Make it a daily practice to allow your mind and body to relax and unwind. This can be from sitting quietly and mindfully eating a healthy meal, taking a long warm bath, going for a run, journaling etc. Time to relax allows your body to normalize it’s cortisol levels. Where boosting your immune system is concerned, you want to balance out your cortisol levels naturally because too much can physically disrupt and slow down your body’s natural ability to heal itself. This is why so many diseases are linked to stress and improve when we prioritize time to relax.

Consider a stress supplement and pair it with breathing exercises which can be especially helpful if you’re having a difficult time relaxing.

6. Load up on immunity boosters
Vitamin C isn’t the only nutrient you need for a strong immune system. Eat healthy and incorporate these other nutrients as well to keep your immune system strong:

  • Turmeric and Ginger- Powerful anti-inflammatory ingredients that are especially good at warding off colds and other viruses.
  • Garlic- Contains allicin and Sulphur which have been shown to boost the disease response of white blood cells especially where viral infections are concerned.
  • Zinc- Zinc is an important mineral that helps keep the immune system strong and can promote faster recovery from existing infections.
  • Vitamin D- Low levels of Vitamin D are linked to higher susceptibility to various and frequent infections so ensure you supplement with Vitamin D and/or get your daily exposure to sunlight.
  • Fish Oil– The long chain fatty acids found in fish oil have shown the ability to strengthen and enhance existing immune cells. The EPA and DHA found in fish oil also reduce the body’s susceptibility to illness thanks to their anti-inflammatory benefits.
  • Probiotics– Probiotics help to boost an immune system and inhibit the growth of harmful bacteria which can lead to infection in the body.

Check out these healthy recipes as well that will help ward off infections if you need any immune-boosting inspiration for the kitchen.

Ensure strong immunity all year-round with the right supplements. Have our Fish Oil, Probiotics and Turmeric all on hand to help support, protect and boost your immunity.

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How to get more fiber in your diet

Fiber is essential to a healthy diet and is easily available. Unfortunately, a lack of fiber is surprisingly a prevalent health issue. People who lack fiber experience constipation, weight issues, gut issues, and even mental issues. This very unassuming yet critical component in a healthy diet can really determine your good health, so ensure that you get plenty of it.

What is fiber and why do I need it?

Fiber, put simply is plant roughage. Think of plant roughage as the indigestible fibers that ‘sweep’ your digestive system clean as the roughage physically binds to waste matter, helping you to eliminate it.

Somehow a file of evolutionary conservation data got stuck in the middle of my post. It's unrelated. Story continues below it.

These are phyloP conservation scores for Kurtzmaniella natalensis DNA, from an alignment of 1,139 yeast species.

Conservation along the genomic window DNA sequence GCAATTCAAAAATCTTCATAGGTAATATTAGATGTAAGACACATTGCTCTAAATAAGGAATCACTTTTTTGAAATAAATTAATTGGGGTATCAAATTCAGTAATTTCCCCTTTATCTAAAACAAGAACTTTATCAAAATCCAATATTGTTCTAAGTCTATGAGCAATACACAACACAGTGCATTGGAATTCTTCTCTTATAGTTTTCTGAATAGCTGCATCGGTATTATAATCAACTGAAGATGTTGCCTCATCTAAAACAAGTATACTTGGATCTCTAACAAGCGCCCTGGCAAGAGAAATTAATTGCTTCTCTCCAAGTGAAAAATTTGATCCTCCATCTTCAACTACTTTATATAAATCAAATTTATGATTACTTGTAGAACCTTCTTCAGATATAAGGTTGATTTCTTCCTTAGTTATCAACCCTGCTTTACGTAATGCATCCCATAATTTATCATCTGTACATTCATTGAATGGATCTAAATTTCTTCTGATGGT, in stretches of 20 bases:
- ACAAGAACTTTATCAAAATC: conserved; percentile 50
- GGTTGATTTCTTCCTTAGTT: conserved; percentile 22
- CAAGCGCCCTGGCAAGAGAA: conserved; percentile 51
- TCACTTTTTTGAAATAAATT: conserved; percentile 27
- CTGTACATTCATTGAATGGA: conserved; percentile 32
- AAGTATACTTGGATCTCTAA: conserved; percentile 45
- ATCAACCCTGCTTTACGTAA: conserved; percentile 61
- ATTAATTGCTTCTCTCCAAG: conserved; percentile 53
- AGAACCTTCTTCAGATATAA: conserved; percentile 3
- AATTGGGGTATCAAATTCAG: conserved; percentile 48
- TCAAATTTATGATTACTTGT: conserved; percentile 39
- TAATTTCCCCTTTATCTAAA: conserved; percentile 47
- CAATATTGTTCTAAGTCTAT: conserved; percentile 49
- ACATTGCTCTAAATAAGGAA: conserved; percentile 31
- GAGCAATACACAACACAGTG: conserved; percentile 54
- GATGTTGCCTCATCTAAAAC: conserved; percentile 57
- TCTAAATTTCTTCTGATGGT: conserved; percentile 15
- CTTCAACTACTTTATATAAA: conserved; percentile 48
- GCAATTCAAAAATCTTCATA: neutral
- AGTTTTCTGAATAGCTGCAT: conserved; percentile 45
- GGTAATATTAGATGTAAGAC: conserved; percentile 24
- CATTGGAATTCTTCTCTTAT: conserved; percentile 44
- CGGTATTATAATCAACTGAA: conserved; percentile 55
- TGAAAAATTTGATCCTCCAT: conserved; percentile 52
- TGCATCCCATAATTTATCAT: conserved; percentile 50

Fiber is often associated with healthy bowel movements, but that’s just the surface. You need fiber to get rid of toxins, excess hormones, and even cholesterol, all of which go beyond having regular bathroom trips. Fibers ability to help the body rid itself of waste material helps to ensure that your metabolism stays on track, that your immune system stays strong, your hormones stay balanced, your liver cleansed and issues such as gut, heart, and cardiovascular disease are lessened.

There are two types of fiber:

1. Insoluble fiber is fiber that doesn’t readily mix with water and other liquids in your digestive system. It instead bulks up the waste in your body so that you can more easily excrete it. Insoluble fiber is what you need to literally help move things along in your digestive system.

2. Soluble fiber on the other hand quickly absorbs liquids in your digestive system to swell up and forms a gel. Soluble fiber is responsible for feeling full as well as aiding in digestion and stabilizing blood sugar levels.

Where can I get fiber?
Fiber is fortunately easy to come by. Focus on eating plant-based foods as all forms of plant based foods contain fiber.

1. Eat vegetables
Vegetables should comprise as the bulk majority of any healthy diet. Not only does eating more vegetables bulk up your fiber intake, you also give your body a wide host of minerals, vitamins and antioxidants through nutrient dense yet low calorie foods.

Vegetables that are particularly high in fiber include:

  • Collard Greens
  • Squash
  • Cauliflower
  • Artichokes
  • Broccoli
  • Brussel sprouts
  • Kale
  • Fennel
  • Rutabagas
  • Carrots

2. Eat wholegrains
The world of wholegrains is vast and with a little experimenting in the kitchen, you can easily bulk up any meal with fiber-rich whole grains. Thanks to the fiber content in wholegrains unlike their refined grain counterparts, wholegrains provide long-lasting sustained energy.

Going beyond your usual oats, rice and wheat, try add these other worldly whole grains that are chock-full of fiber with the added benefit of containing protein and minerals:

  • Quinoa
  • Farro
  • Bulgur